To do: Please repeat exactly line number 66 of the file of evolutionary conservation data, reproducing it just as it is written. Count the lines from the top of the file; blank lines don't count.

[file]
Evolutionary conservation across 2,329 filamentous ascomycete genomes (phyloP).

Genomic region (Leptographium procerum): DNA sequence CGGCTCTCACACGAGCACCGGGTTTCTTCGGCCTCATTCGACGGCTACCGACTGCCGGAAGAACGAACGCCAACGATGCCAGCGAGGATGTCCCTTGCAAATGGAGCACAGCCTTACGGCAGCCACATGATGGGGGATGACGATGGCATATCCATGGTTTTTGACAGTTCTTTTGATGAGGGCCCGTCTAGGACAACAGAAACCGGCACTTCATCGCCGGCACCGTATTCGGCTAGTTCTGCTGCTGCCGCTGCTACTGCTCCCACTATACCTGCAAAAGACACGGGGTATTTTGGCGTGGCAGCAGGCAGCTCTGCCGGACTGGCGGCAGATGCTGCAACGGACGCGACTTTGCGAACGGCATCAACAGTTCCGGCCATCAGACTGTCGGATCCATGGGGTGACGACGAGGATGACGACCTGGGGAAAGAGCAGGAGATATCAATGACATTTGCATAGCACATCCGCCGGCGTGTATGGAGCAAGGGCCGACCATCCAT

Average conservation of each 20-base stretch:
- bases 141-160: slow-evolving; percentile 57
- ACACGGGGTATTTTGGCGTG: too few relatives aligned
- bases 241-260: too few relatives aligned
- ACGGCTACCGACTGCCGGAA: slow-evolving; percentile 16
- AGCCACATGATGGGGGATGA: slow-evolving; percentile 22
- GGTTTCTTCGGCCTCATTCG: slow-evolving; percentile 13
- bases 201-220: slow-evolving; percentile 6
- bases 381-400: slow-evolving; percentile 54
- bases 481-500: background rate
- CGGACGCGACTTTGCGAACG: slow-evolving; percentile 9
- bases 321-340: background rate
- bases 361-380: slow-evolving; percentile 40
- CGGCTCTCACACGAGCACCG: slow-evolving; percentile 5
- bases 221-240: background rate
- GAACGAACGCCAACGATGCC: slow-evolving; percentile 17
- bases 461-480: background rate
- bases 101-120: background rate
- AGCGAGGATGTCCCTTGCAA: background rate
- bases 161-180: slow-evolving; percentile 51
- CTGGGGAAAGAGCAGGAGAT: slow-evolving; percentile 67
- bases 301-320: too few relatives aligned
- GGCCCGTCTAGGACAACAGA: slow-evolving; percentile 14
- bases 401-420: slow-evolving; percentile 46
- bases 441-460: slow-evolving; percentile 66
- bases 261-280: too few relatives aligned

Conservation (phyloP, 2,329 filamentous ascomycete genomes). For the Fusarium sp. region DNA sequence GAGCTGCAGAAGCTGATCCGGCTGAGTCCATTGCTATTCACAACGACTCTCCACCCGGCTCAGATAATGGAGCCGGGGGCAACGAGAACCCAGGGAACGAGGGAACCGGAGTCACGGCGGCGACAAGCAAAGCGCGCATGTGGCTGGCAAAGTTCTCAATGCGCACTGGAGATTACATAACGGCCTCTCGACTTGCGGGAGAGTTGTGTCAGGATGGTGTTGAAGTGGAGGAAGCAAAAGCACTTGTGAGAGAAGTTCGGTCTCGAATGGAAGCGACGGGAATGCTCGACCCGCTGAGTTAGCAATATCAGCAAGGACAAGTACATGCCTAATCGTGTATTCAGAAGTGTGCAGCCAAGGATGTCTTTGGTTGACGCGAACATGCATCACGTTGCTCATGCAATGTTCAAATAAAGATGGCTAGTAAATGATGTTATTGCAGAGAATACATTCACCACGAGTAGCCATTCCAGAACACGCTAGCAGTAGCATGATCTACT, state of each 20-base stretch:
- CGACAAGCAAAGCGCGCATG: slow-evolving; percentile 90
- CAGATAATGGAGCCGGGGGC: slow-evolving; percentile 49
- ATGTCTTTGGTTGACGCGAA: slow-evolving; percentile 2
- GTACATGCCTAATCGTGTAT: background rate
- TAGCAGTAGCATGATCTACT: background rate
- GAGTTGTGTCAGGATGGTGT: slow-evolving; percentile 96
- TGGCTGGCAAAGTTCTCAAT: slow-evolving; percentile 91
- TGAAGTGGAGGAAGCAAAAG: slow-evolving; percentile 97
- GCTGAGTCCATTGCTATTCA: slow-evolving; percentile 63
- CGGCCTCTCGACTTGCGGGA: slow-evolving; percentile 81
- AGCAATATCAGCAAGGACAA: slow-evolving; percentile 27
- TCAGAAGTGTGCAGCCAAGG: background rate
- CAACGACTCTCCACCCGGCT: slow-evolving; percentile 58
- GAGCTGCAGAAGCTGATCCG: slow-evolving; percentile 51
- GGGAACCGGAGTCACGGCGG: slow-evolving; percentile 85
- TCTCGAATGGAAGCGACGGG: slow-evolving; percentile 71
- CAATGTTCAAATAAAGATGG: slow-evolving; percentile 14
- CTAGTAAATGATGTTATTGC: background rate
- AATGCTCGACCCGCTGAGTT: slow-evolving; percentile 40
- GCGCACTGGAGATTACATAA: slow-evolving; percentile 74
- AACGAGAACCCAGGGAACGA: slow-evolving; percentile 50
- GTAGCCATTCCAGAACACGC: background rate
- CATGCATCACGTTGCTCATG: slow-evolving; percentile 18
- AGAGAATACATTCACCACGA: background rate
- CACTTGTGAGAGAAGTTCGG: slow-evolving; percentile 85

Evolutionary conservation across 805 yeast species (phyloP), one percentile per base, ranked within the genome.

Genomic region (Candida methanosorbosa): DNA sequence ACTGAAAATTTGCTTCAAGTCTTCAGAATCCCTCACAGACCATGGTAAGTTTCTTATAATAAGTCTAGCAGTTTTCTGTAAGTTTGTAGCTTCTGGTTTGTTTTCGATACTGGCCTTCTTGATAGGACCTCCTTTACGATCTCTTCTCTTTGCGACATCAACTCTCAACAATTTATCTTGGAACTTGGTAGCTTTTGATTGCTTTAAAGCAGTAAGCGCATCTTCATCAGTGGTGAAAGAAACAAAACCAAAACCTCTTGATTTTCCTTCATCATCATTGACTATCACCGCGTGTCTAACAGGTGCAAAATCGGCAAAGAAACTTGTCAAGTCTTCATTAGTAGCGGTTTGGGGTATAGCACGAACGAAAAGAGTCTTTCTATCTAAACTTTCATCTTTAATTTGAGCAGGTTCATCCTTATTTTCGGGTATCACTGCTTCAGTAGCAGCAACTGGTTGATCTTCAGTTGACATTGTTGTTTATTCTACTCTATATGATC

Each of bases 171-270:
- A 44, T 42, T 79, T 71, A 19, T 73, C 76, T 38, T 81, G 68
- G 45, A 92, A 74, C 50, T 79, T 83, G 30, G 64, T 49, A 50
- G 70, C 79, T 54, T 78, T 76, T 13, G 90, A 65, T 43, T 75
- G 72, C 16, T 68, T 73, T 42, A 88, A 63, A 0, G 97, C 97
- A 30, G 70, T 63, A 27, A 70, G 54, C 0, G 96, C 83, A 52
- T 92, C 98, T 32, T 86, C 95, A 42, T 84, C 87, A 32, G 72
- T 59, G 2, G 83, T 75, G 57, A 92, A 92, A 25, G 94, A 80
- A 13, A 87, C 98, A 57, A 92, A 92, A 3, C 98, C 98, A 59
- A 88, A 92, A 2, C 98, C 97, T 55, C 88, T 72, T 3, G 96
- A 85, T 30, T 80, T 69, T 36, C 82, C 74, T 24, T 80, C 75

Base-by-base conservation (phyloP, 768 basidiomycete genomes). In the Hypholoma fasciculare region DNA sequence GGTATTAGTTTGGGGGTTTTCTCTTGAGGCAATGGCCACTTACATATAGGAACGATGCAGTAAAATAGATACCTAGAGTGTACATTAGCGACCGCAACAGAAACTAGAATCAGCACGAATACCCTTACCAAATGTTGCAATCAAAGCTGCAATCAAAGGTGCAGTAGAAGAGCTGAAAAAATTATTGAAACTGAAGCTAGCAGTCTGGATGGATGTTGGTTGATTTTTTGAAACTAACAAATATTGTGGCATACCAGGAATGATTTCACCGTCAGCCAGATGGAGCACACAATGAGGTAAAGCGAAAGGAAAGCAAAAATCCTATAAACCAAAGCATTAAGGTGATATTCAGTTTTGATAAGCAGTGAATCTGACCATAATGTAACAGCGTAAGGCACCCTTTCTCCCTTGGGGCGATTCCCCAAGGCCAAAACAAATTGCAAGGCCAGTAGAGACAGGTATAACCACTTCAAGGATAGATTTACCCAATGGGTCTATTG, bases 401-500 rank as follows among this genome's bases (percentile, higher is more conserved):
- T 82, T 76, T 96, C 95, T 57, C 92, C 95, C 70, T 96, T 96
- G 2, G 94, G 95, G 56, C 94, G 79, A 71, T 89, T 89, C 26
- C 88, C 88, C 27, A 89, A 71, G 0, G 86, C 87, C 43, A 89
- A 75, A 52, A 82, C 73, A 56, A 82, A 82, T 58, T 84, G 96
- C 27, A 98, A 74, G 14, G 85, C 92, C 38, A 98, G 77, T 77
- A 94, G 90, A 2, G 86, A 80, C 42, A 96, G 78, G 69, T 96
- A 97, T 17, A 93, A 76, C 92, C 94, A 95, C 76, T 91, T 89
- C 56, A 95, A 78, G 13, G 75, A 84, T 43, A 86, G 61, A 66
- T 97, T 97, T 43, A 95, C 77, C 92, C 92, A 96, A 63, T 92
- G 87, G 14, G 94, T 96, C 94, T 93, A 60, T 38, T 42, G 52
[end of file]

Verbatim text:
- A 88, A 92, A 2, C 98, C 97, T 55, C 88, T 72, T 3, G 96